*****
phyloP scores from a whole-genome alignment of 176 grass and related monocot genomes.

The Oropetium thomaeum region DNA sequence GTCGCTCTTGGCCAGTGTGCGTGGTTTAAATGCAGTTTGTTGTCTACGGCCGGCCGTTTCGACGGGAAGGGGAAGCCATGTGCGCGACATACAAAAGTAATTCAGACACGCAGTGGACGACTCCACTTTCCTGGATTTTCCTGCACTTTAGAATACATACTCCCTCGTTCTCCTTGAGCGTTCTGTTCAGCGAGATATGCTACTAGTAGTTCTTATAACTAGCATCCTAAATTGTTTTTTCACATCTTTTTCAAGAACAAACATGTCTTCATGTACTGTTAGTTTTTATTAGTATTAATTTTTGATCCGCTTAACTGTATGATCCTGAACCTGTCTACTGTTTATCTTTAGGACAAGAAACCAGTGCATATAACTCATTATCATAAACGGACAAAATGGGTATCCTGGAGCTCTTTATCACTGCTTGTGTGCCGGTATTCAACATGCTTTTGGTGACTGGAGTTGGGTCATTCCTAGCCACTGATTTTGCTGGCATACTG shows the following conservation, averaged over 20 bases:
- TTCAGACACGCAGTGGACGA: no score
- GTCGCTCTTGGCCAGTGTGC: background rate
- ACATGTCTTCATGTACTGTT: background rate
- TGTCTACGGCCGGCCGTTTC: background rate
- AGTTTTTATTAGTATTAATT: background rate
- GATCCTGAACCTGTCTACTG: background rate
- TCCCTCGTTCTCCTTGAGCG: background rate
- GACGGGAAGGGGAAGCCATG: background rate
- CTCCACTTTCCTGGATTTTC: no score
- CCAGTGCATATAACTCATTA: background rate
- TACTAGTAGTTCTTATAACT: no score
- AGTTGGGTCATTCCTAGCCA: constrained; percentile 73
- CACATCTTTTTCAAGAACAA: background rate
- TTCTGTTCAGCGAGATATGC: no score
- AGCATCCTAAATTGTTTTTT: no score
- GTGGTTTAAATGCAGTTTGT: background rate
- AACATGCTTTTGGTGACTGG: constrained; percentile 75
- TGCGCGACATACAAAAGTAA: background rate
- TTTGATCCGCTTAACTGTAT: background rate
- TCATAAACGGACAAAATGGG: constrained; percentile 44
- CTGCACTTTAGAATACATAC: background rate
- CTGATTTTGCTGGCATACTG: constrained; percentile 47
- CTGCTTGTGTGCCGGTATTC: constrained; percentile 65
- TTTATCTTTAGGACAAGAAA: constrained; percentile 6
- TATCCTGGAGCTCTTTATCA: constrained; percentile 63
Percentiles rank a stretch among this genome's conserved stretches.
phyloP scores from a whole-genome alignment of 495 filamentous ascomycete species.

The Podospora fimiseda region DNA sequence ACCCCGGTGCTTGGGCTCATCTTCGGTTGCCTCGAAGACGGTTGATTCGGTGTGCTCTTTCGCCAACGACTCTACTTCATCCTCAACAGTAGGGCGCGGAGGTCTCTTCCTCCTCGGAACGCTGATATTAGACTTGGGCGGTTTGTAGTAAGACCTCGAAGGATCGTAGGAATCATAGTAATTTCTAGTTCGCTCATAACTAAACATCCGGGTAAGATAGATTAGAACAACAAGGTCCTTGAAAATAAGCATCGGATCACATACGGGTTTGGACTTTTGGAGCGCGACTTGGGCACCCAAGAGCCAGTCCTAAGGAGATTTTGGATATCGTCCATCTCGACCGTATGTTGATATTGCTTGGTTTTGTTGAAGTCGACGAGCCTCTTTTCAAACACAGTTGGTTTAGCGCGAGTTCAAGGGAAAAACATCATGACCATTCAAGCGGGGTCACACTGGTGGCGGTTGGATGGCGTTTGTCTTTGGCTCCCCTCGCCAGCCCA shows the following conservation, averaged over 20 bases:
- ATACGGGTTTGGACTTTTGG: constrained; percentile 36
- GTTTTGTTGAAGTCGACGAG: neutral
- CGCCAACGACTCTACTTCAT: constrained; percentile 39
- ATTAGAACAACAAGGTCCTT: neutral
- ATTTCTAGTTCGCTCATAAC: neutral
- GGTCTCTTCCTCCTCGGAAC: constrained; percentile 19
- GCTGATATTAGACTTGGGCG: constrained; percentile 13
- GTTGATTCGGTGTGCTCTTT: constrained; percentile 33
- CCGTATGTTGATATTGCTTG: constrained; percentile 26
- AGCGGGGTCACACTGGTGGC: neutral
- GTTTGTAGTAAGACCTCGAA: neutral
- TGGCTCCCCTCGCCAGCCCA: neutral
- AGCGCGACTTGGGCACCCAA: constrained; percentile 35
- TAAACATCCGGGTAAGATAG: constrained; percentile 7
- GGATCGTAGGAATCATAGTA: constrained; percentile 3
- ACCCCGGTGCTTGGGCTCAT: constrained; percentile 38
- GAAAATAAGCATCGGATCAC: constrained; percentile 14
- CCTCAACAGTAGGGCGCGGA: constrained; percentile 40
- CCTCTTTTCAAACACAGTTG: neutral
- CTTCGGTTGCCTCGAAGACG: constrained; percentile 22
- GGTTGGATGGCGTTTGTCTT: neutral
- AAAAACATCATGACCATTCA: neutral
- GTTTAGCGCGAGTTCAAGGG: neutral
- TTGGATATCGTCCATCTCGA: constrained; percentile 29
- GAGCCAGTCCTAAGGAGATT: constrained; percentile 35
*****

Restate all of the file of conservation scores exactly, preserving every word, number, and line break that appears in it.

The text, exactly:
phyloP scores from a whole-genome alignment of 176 grass and related monocot genomes.

The Oropetium thomaeum region DNA sequence GTCGCTCTTGGCCAGTGTGCGTGGTTTAAATGCAGTTTGTTGTCTACGGCCGGCCGTTTCGACGGGAAGGGGAAGCCATGTGCGCGACATACAAAAGTAATTCAGACACGCAGTGGACGACTCCACTTTCCTGGATTTTCCTGCACTTTAGAATACATACTCCCTCGTTCTCCTTGAGCGTTCTGTTCAGCGAGATATGCTACTAGTAGTTCTTATAACTAGCATCCTAAATTGTTTTTTCACATCTTTTTCAAGAACAAACATGTCTTCATGTACTGTTAGTTTTTATTAGTATTAATTTTTGATCCGCTTAACTGTATGATCCTGAACCTGTCTACTGTTTATCTTTAGGACAAGAAACCAGTGCATATAACTCATTATCATAAACGGACAAAATGGGTATCCTGGAGCTCTTTATCACTGCTTGTGTGCCGGTATTCAACATGCTTTTGGTGACTGGAGTTGGGTCATTCCTAGCCACTGATTTTGCTGGCATACTG shows the following conservation, averaged over 20 bases:
- TTCAGACACGCAGTGGACGA: no score
- GTCGCTCTTGGCCAGTGTGC: background rate
- ACATGTCTTCATGTACTGTT: background rate
- TGTCTACGGCCGGCCGTTTC: background rate
- AGTTTTTATTAGTATTAATT: background rate
- GATCCTGAACCTGTCTACTG: background rate
- TCCCTCGTTCTCCTTGAGCG: background rate
- GACGGGAAGGGGAAGCCATG: background rate
- CTCCACTTTCCTGGATTTTC: no score
- CCAGTGCATATAACTCATTA: background rate
- TACTAGTAGTTCTTATAACT: no score
- AGTTGGGTCATTCCTAGCCA: constrained; percentile 73
- CACATCTTTTTCAAGAACAA: background rate
- TTCTGTTCAGCGAGATATGC: no score
- AGCATCCTAAATTGTTTTTT: no score
- GTGGTTTAAATGCAGTTTGT: background rate
- AACATGCTTTTGGTGACTGG: constrained; percentile 75
- TGCGCGACATACAAAAGTAA: background rate
- TTTGATCCGCTTAACTGTAT: background rate
- TCATAAACGGACAAAATGGG: constrained; percentile 44
- CTGCACTTTAGAATACATAC: background rate
- CTGATTTTGCTGGCATACTG: constrained; percentile 47
- CTGCTTGTGTGCCGGTATTC: constrained; percentile 65
- TTTATCTTTAGGACAAGAAA: constrained; percentile 6
- TATCCTGGAGCTCTTTATCA: constrained; percentile 63
Percentiles rank a stretch among this genome's conserved stretches.
phyloP scores from a whole-genome alignment of 495 filamentous ascomycete species.

The Podospora fimiseda region DNA sequence ACCCCGGTGCTTGGGCTCATCTTCGGTTGCCTCGAAGACGGTTGATTCGGTGTGCTCTTTCGCCAACGACTCTACTTCATCCTCAACAGTAGGGCGCGGAGGTCTCTTCCTCCTCGGAACGCTGATATTAGACTTGGGCGGTTTGTAGTAAGACCTCGAAGGATCGTAGGAATCATAGTAATTTCTAGTTCGCTCATAACTAAACATCCGGGTAAGATAGATTAGAACAACAAGGTCCTTGAAAATAAGCATCGGATCACATACGGGTTTGGACTTTTGGAGCGCGACTTGGGCACCCAAGAGCCAGTCCTAAGGAGATTTTGGATATCGTCCATCTCGACCGTATGTTGATATTGCTTGGTTTTGTTGAAGTCGACGAGCCTCTTTTCAAACACAGTTGGTTTAGCGCGAGTTCAAGGGAAAAACATCATGACCATTCAAGCGGGGTCACACTGGTGGCGGTTGGATGGCGTTTGTCTTTGGCTCCCCTCGCCAGCCCA shows the following conservation, averaged over 20 bases:
- ATACGGGTTTGGACTTTTGG: constrained; percentile 36
- GTTTTGTTGAAGTCGACGAG: neutral
- CGCCAACGACTCTACTTCAT: constrained; percentile 39
- ATTAGAACAACAAGGTCCTT: neutral
- ATTTCTAGTTCGCTCATAAC: neutral
- GGTCTCTTCCTCCTCGGAAC: constrained; percentile 19
- GCTGATATTAGACTTGGGCG: constrained; percentile 13
- GTTGATTCGGTGTGCTCTTT: constrained; percentile 33
- CCGTATGTTGATATTGCTTG: constrained; percentile 26
- AGCGGGGTCACACTGGTGGC: neutral
- GTTTGTAGTAAGACCTCGAA: neutral
- TGGCTCCCCTCGCCAGCCCA: neutral
- AGCGCGACTTGGGCACCCAA: constrained; percentile 35
- TAAACATCCGGGTAAGATAG: constrained; percentile 7
- GGATCGTAGGAATCATAGTA: constrained; percentile 3
- ACCCCGGTGCTTGGGCTCAT: constrained; percentile 38
- GAAAATAAGCATCGGATCAC: constrained; percentile 14
- CCTCAACAGTAGGGCGCGGA: constrained; percentile 40
- CCTCTTTTCAAACACAGTTG: neutral
- CTTCGGTTGCCTCGAAGACG: constrained; percentile 22
- GGTTGGATGGCGTTTGTCTT: neutral
- AAAAACATCATGACCATTCA: neutral
- GTTTAGCGCGAGTTCAAGGG: neutral
- TTGGATATCGTCCATCTCGA: constrained; percentile 29
- GAGCCAGTCCTAAGGAGATT: constrained; percentile 35